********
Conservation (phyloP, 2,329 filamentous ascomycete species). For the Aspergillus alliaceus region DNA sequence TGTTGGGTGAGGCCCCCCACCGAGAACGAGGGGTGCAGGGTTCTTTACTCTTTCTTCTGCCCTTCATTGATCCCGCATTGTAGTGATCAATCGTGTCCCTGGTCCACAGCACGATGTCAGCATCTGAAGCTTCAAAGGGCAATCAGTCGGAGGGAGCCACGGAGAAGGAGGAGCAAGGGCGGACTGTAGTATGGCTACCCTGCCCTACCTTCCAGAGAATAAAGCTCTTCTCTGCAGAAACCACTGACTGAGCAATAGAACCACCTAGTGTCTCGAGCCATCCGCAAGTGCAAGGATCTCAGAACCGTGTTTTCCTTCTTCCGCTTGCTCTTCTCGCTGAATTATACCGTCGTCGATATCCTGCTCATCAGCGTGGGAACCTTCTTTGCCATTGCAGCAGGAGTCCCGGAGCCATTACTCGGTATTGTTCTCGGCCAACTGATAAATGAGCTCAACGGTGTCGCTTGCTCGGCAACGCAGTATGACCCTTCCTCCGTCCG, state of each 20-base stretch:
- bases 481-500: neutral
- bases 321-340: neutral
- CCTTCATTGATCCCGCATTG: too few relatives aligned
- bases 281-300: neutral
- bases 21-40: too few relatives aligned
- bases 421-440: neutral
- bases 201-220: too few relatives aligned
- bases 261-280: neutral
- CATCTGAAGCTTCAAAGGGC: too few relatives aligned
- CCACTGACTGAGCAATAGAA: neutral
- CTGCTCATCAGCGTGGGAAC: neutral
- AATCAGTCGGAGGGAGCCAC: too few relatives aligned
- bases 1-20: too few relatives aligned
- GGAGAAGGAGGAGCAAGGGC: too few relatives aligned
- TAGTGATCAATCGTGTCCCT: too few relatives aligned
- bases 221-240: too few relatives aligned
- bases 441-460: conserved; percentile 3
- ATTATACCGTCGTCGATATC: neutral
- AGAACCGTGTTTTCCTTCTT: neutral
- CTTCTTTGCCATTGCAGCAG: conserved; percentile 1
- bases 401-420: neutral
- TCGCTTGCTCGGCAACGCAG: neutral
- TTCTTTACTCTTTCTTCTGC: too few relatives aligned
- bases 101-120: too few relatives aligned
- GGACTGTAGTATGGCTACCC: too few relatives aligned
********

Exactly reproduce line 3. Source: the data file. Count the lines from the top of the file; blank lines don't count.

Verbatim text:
- bases 321-340: neutral